The new GCSEs are the hardest they have been since O-Levels. Teenagers are suffering from more stress that even before, battling debilitating mental setbacks as they face exams designed only to highlight the dichotomy between those academically able and those less so. Even those that are able to heap crippling expectations on themselves fearing the only alternative is failure. The education system has always had its flaws, but the new GCSE exam have identified and magnified them so far it is painfully easy to see how ineffective they are.

GCSEs are meant to be an academically stimulating challenge that is approachable by everyone in the country. Instead, the new “gold-standard” exams have failed to recognise the needs of students and make a comprehensive, accessible examination and are nothing more than “a dark torturous cloud of tears and stress that is always there” as my friend Yashika Wahi, 14, would put it.

Instead of motivating students to achieve their full potential, the new GCSEs are doing just the opposite. The expectation to memorise pages and pages of information brings a sense of futility into the work and the unbelievable pressure of displaying the accumulation of two years worth of work in a meagre high-stakes two hours is a monstrously intimidating demand. The pointlessness of closed book English literature exams demands students to memorise hundreds of phrases in Shakespearean English, out of which a small fraction will actually be used in the exam. The work students put in for this qualification over years goes unnoticed and unappreciated by the ruthlessly unforgiving examination.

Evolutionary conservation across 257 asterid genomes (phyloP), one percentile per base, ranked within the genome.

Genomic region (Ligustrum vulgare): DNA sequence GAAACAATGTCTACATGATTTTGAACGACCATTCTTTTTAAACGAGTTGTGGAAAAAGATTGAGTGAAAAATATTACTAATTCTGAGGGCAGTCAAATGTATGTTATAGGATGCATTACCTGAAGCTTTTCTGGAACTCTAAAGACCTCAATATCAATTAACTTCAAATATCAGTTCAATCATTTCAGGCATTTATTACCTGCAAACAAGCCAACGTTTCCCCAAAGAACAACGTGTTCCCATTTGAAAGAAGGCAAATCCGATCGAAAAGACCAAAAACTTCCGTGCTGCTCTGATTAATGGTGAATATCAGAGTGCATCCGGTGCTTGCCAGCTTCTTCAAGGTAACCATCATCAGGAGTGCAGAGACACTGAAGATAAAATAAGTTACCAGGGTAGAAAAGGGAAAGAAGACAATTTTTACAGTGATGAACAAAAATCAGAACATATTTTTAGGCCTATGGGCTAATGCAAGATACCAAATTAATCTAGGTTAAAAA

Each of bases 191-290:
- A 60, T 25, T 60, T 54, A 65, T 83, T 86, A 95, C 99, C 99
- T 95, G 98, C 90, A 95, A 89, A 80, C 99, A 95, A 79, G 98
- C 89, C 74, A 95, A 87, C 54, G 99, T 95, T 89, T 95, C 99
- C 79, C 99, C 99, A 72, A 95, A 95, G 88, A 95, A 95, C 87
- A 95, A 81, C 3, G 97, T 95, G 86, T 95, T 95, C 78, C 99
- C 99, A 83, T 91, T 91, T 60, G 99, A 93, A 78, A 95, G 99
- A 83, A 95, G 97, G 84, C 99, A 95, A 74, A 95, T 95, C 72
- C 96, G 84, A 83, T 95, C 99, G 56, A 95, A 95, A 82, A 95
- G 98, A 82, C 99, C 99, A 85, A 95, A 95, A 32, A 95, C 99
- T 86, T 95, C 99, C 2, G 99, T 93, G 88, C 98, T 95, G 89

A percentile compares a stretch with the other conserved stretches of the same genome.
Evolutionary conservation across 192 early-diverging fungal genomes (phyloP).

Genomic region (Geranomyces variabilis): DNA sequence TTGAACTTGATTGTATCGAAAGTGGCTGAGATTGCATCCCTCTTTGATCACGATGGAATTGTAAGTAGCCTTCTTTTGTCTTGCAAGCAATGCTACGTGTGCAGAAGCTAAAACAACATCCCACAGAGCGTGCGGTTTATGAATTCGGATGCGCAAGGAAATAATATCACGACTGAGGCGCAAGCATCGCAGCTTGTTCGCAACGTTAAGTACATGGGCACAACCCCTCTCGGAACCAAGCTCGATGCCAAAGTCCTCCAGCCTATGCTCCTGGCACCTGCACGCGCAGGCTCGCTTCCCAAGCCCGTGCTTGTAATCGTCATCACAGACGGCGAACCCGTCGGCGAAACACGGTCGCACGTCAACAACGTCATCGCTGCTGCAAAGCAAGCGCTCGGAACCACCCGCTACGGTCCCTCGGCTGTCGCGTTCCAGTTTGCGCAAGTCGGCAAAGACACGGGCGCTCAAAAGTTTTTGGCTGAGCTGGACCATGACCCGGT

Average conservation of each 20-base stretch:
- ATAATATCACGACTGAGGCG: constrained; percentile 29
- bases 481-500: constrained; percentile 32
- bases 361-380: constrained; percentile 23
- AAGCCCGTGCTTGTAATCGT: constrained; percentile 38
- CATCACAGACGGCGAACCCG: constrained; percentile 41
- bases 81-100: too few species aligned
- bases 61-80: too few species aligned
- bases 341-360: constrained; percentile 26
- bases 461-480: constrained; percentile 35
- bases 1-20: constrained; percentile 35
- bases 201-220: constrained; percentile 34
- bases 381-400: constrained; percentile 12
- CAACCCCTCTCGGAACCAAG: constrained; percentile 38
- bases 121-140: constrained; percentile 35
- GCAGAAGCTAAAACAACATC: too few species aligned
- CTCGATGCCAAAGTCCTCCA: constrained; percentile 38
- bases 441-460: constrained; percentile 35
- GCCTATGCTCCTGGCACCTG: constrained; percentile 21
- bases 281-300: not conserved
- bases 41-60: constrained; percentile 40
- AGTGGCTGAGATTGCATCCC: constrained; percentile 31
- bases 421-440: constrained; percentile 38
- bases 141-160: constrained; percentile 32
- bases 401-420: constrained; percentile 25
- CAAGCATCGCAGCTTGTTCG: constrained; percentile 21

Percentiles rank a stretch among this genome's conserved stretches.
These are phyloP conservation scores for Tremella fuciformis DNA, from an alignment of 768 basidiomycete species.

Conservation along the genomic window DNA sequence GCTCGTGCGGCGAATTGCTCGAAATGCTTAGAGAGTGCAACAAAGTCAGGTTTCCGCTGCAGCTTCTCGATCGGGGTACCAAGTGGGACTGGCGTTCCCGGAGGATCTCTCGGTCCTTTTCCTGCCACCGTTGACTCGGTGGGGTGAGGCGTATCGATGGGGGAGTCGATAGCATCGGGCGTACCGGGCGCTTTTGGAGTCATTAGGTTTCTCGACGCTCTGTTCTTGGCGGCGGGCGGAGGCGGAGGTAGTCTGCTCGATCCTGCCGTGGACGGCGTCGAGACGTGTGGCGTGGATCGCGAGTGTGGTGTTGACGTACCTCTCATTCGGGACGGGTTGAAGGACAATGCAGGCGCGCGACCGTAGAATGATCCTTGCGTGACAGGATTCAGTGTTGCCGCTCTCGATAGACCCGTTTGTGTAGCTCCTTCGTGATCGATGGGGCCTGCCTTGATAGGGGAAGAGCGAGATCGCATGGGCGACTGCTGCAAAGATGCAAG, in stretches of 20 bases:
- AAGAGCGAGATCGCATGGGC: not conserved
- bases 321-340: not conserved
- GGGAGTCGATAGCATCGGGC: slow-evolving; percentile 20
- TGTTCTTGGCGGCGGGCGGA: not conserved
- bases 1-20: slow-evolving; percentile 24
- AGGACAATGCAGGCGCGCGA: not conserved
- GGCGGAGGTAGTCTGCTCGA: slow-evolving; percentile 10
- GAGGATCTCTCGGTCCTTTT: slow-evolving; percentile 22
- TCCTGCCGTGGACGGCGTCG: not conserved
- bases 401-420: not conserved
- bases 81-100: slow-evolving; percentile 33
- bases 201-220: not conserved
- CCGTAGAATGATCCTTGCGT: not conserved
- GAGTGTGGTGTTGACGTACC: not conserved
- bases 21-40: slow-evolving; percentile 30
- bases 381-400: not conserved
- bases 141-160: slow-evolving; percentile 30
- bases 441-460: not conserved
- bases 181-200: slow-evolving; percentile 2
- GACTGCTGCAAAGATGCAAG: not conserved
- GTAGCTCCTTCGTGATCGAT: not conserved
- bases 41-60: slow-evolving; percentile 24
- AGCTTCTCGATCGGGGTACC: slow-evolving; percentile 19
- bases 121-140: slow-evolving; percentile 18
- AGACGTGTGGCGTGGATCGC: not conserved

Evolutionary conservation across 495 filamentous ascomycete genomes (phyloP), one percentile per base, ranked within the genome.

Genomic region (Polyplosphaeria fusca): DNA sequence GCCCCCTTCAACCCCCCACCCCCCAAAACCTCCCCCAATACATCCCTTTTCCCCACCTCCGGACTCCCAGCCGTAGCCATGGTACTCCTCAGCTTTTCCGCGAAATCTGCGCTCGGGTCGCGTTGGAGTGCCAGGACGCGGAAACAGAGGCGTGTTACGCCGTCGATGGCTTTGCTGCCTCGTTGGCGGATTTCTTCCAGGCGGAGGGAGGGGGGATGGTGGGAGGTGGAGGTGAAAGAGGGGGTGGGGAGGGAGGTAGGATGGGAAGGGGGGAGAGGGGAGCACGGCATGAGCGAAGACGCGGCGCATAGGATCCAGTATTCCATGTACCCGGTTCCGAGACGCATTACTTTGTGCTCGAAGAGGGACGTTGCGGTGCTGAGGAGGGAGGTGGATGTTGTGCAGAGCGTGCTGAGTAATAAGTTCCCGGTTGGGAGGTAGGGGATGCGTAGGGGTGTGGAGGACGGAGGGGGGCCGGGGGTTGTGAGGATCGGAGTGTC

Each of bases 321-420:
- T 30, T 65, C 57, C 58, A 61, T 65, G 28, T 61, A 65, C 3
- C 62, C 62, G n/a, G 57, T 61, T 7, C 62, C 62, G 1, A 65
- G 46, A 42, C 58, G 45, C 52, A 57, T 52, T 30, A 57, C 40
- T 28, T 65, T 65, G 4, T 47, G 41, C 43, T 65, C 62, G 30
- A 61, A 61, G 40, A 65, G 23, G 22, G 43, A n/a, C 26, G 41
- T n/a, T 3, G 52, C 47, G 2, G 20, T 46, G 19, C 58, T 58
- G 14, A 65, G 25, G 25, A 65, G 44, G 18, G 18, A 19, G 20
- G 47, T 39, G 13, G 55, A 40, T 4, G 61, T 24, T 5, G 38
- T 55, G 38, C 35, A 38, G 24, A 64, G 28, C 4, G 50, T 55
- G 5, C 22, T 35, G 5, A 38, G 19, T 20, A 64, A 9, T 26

“They just make me so stressed and tired all the time, and I barely have any time to do what I want. And I keep wondering what it’s all even for,” remarked my friend, Kriti Khanna, 15 speaking about how the exams take a toll on teenagers’ mental health.

The unbelievable amount of stress put on teenagers at an age where it is completely unnecessary is ludicrous. Finland, enjoying their status as having the best education system in the world gives little to no homework, reports some of the lowest stress levels for young people in the world, all abilities are taught together and hobbies and interests are prioritised over tests. This is the example we should be following to place ourselves on the global stage for educational innovation and excellence, and instead of working toward this highly effective standard, the GCSEs have devolved into the practices of the past, making this goal further away than ever.